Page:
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Pro-Calcitonin Levels Following Pediatric Cardiac Surgery

This study has been completed.
Children's Healthcare of Atlanta
Information provided by (Responsible Party):
Kevin O. Maher, MD, Emory University Identifier:
First received: January 30, 2006
Last updated: November 26, 2013
Last verified: November 2013

First, we, the researchers, hope to find out the PCT response to heart surgery in children by taking blood before surgery and each day for four days after surgery. These blood draws will help us figure out the typical Procalcitonin (PCT) response, the normal increase in PCT after heart surgery, and when the PCT level returns to baseline.

Second, we, the researchers, hope to determine the accuracy of PCT as a marker of infection.


Our hypothesis is that Procalcitonin is superior to other currently used markers of infection and will prove to be a clinically useful tool for evaluation of infection in children following cardiac surgery.

Congenital Heart Disease

Study Type: Observational
Study Design: Observational Model: Case-Only
Time Perspective: Prospective
Official Title: ProCalcitonin in the Pediatric Surgical Patient, Evaluation of a New Marker of Infection

Further study details as provided by Emory University:

Biospecimen Retention:   Samples With DNA
Blood samples are collected in order to get the procalcitonin level.

Enrollment: 49
Study Start Date: January 2006
Study Completion Date: March 2007
  Show Detailed Description


Ages Eligible for Study:   up to 5 Years   (Child)
Sexes Eligible for Study:   All
Accepts Healthy Volunteers:   No
Sampling Method:   Non-Probability Sample
Study Population
The study patients will be recruited from Children's Healthcare of Atlanta at Egleston. The patients will be in the pre-operative clinic, Cardiac Intensive Care Unit or the Cardiac Stepdown Unit.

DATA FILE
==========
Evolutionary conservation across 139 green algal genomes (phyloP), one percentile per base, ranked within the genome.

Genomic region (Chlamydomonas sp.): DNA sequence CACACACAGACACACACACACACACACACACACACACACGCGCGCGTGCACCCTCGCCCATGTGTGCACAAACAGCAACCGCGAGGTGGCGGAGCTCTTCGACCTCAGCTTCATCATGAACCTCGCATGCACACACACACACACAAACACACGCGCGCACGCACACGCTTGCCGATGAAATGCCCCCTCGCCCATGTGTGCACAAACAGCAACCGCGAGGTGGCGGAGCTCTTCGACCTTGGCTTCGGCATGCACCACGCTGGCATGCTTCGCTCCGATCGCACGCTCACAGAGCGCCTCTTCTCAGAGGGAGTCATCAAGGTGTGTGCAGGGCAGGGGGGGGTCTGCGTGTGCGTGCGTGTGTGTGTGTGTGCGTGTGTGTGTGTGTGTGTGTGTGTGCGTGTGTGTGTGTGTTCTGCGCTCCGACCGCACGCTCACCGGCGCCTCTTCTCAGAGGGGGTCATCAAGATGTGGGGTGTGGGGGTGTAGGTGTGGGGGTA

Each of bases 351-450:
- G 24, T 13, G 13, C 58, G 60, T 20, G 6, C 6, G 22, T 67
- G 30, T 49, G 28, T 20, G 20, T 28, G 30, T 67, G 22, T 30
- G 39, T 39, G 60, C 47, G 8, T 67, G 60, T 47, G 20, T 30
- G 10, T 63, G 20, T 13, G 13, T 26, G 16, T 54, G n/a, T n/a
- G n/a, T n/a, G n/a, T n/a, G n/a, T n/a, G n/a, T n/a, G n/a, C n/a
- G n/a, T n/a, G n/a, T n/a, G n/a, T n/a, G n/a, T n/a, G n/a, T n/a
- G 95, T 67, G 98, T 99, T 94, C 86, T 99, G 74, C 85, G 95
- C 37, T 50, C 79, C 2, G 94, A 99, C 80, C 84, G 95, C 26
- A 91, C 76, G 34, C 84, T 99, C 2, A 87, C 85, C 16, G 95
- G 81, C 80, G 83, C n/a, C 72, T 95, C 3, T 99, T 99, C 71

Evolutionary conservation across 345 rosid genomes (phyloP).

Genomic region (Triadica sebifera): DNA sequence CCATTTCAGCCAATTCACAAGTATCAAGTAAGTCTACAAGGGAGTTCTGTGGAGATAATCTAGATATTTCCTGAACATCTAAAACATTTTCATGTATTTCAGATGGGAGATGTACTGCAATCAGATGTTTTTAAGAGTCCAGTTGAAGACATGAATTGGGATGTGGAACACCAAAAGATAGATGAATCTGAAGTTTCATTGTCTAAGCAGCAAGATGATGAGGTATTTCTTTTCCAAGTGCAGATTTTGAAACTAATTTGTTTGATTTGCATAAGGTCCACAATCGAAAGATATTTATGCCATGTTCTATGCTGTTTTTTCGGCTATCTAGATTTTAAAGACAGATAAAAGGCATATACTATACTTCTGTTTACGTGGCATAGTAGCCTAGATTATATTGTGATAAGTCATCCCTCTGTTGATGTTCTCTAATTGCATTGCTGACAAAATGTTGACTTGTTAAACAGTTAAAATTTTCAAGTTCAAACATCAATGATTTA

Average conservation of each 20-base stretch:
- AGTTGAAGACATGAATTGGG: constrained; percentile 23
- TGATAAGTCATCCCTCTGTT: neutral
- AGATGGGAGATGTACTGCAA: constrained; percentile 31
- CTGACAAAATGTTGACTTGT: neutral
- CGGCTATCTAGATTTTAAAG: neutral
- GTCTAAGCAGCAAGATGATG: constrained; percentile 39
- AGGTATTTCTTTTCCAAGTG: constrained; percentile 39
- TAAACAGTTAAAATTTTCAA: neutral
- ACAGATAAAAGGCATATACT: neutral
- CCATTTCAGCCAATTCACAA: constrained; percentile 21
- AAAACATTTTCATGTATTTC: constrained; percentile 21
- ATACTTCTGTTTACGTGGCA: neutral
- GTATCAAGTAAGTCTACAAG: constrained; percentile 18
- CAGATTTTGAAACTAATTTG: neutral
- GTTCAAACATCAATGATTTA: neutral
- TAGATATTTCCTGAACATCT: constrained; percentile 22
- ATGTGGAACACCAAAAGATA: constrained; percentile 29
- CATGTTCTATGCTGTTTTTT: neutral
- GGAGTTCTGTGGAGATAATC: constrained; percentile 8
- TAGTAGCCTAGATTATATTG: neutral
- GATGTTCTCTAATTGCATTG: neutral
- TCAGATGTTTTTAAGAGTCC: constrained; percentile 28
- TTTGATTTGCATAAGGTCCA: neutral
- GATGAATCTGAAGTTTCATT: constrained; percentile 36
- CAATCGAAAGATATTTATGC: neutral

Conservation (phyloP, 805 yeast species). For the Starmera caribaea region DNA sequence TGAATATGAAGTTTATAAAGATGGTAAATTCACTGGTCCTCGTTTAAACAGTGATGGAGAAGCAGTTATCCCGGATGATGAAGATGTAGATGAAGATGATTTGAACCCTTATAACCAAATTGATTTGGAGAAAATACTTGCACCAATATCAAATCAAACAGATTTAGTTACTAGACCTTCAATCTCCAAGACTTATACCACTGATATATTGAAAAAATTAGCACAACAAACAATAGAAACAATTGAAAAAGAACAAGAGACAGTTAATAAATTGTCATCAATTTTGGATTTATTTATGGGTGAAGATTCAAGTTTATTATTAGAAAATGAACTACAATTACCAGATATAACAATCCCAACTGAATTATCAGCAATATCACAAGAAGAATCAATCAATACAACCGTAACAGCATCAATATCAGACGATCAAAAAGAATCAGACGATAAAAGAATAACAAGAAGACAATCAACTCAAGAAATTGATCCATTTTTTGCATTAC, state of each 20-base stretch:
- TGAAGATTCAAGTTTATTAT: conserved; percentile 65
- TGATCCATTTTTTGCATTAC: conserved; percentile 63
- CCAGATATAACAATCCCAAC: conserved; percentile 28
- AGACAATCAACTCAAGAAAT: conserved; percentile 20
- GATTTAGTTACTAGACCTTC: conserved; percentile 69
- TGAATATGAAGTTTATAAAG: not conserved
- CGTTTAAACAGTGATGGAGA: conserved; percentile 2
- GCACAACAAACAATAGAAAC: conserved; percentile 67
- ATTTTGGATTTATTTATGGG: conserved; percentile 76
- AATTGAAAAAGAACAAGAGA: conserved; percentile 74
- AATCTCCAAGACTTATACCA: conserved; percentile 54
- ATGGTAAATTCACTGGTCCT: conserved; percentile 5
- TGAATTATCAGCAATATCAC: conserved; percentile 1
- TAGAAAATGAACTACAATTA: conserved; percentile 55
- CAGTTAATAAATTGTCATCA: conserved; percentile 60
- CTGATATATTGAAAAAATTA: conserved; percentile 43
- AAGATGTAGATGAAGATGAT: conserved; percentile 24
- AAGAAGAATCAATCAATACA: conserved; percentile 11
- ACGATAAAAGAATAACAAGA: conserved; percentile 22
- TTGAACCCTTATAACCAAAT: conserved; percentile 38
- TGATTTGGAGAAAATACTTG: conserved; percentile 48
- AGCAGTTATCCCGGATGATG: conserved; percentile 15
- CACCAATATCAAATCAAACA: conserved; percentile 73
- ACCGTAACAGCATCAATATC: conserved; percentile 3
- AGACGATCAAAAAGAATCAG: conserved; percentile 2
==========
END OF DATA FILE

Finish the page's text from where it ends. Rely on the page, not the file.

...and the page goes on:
Inclusion Criteria:

  • Patients with congenital heart disease
  • Undergoing cardiopulmonary bypass and cardiac surgery
  • Newborn (full term) to up to 6 years of age

Exclusion Criteria:

  • Premature (less than 37 weeks)
  • 6 years of age or older
  • Intercurrent illness at time of surgery
  • Orthotopic organ transplant recipient
  • Pre-operative extra-corporeal support (ECMO)
  • Acquired heart disease
  Contacts and Locations
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Please refer to this study by its identifier: NCT00284570

United States, Georgia
Children's Healthcare of Atlanta
Atlanta, Georgia, United States, 30322
Sponsors and Collaborators
Emory University
Children's Healthcare of Atlanta
Principal Investigator: Kevin Maher, MD Emory University
  More Information

Responsible Party: Kevin O. Maher, MD, Associate Prefessor of Pediatrics, Emory University Identifier: NCT00284570     History of Changes
Other Study ID Numbers: IRB00002022
Study First Received: January 30, 2006
Last Updated: November 26, 2013

Keywords provided by Emory University:
congenital heart disease
cardiopulmonary bypass
marker for infection
cardiac surgery

Additional relevant MeSH terms:
Communicable Diseases
Heart Diseases
Heart Defects, Congenital
Cardiovascular Diseases
Systemic Inflammatory Response Syndrome
Pathologic Processes
Cardiovascular Abnormalities
Congenital Abnormalities processed this record on April 28, 2017